This compares to a funding volume of $398mn in Q2 2016, representing a year-on-year growth of 148 percent, while Q1 2017 funding stood at $283mn.

Willis Towers Watson noted that there was a record total of 64 transactions in Q2 2017, nearly double the 34 deals reported a year ago.

Geographically, US-based transactions represented 45 percent of the Q2 2017 total, down from 65 percent of all deals since 2012, highlighting a growing interest in InsurTech internationally.

The UK was the next biggest market with 9 percent of transactions, followed by France at 8 percent and Germany with 6 percent.

Of the overall 64 InsurTech transactions during the second quarter, 34 were P&C focused whilst the remaining 30 were life and health focused.

Within P&C, start-ups remained targeted on distribution, with 64 percent of Q2 2017 P&C start-ups focusing on this segment of the market. In contrast, just 9 percent were carrier start-ups – up from 5 percent of all such deals since 2012 – while the remaining 27 percent targeted the B2B market.

Willis Towers Watson said that (re)insurers made a record 31 private technology investments in InsurTech firms in the quarter, up from 27 in Q2 2016.

Meanwhile, funding for early-stage companies, including life and health start-ups, also climbed to a record volume of $289mn, with these types of deals comprising 63 percent of total transactions in the quarter.

Commenting on the findings, Andrew Newman, president and global head of casualty at Willis Re, said: “The $985 million that was invested in InsurTech in the second quarter of 2017 serves as another indication that change is coming to the industry.

Whether disruption beckons or opportunity unfolds is primarily a matter of perception relative to each company’s position in the insurance value chain. It is not the technology that is disruptive, but the degree to which a competitor can successfully wield that technology compared to another.

Berkshire Hathaway in talks to acquire IRB stake: reports

Berkshire Hathaway is in talks to acquire a stake in Brazil's reinsurer IRB Brasil Resseguros following its initial public offering (IPO), according to Bloomberg.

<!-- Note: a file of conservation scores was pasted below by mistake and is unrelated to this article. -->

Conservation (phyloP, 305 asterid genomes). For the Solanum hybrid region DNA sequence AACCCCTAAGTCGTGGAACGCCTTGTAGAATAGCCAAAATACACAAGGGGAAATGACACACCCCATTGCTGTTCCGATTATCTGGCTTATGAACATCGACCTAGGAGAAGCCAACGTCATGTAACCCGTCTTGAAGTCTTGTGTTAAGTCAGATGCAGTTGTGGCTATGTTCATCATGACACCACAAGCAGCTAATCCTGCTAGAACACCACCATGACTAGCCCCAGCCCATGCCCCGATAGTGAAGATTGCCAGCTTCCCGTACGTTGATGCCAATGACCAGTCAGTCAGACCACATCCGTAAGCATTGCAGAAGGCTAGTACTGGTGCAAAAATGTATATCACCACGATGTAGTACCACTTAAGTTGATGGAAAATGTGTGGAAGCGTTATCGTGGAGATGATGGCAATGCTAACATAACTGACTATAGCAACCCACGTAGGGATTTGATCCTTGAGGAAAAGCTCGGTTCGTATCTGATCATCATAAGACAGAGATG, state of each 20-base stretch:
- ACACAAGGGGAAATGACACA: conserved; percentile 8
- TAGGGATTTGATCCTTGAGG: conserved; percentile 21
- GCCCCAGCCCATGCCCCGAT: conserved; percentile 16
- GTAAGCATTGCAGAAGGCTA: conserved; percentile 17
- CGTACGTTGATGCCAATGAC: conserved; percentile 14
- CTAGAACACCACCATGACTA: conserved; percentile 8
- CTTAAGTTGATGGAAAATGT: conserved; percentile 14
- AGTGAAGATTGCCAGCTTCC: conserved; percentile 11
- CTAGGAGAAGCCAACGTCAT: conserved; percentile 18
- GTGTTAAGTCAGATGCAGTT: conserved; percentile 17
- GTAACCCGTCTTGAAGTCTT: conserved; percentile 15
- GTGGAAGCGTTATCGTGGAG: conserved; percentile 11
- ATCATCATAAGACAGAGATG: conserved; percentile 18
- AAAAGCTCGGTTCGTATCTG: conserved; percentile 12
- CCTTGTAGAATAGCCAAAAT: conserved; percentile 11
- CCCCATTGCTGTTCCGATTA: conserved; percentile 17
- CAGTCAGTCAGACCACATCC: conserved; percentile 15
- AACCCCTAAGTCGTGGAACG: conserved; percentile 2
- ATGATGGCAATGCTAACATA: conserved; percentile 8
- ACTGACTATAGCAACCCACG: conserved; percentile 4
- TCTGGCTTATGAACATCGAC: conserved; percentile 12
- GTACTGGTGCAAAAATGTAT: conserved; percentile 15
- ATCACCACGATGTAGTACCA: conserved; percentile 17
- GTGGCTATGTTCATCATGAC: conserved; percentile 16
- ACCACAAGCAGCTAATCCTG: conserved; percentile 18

On 25 July, the publication reported that its sources had said that no deal is likely to be completed before 27 July, IRB’s IPO pricing date, adding that the acquisition could be made through Berkshire Hathaway subsidiary General Re.

IRB, which was formed in 1939 and was Brazil’s monopoly reinsurer until 2007, published a prospectus earlier in July for a listing of over a fifth of its shares.

IRB is currently 27 percent owned by the Brazilian government. Private and public sector banks own the remainder of the reinsurer, with BB Seguridade Participações and Baradesco Seguros each having a 20.4 percent stake in the carrier and Itaú Unibanco owning a 15 percent stake.

According to Bloomberg, JP Morgan is said to be advising IRB on the stake sale.

IRB shareholders originally agreed to list the company in August 2015, but the offering was postponed. In November 2015, Itaú Unibanco asked the Brazilian securities regulator to halt the pre-IPO process.

Castel expands specialty division with construction

MGA incubator Castel Underwriting Agencies has expanded its specialty division with the launch of a global construction capability under the leadership of newly appointed Peter Wallace.

Wallace moves over from Munich Re, where he was a CAR and EAR underwriter, writing across all sizes of risks on a global basis. Prior to that, he was underwriting and claims manager for the Middle East and North Africa regions at Infrassure.

Led by Wallace, Castel Construction writes construction all risks (CAR) and inherent defects insurance (IDI) business on a worldwide basis. Capacity is provided through Lloyd’s and the London company market.

Castel said that IDI fills the gap in standard property policies where inherent defects are excluded. The cover is supported by a group of specialist and internationally recognised insurance specialist consulting engineers and inspection agencies.

The firm said that it is working with regional distribution partners with strong local market knowledge, specialism and experience to identify and develop new opportunities in CAR and IDI classes not entering the Lloyd’s and London markets.

The construction unit is part of Castel Specialty, which provides the infrastructure, capacity and business support required to support underwriters to begin writing their own books of business.

Wallace commented: “Castel Speciality provides a strong base from which to respond effectively to the gaps and product opportunities that the construction classes offer.

Wallace joins Gordon Steward in Castel Specialty, who is writing forestry physical damage business worldwide.

Brit acquires legacy Catlin US yacht portfolio

Brit Global Specialty USA (BGSU) has reached an agreement with XL Catlin to assume the exclusive renewal rights for legacy Catlin’s US yacht portfolio.

The agreement relates to legacy policies written by Catlin, prior to its acquisition by XL.

BGSU’s yacht team will service existing legacy Catlin policies through to expiration, after which the carrier will provide renewal quotes to eligible customers.

The deal follows the appointments of [former XL Catlin…] Tom Carroll as senior vice president of marine and Craig McGinnes as vice president of yacht business in 2016 to expand the carrier’s presence in the US marine market.

Commenting on the deal, Brit Americas president Nick Davies said: "We have identified marine as an important and attractive market for Brit in the US, and have seen encouraging growth since appointing Tom to establish and lead a team last year.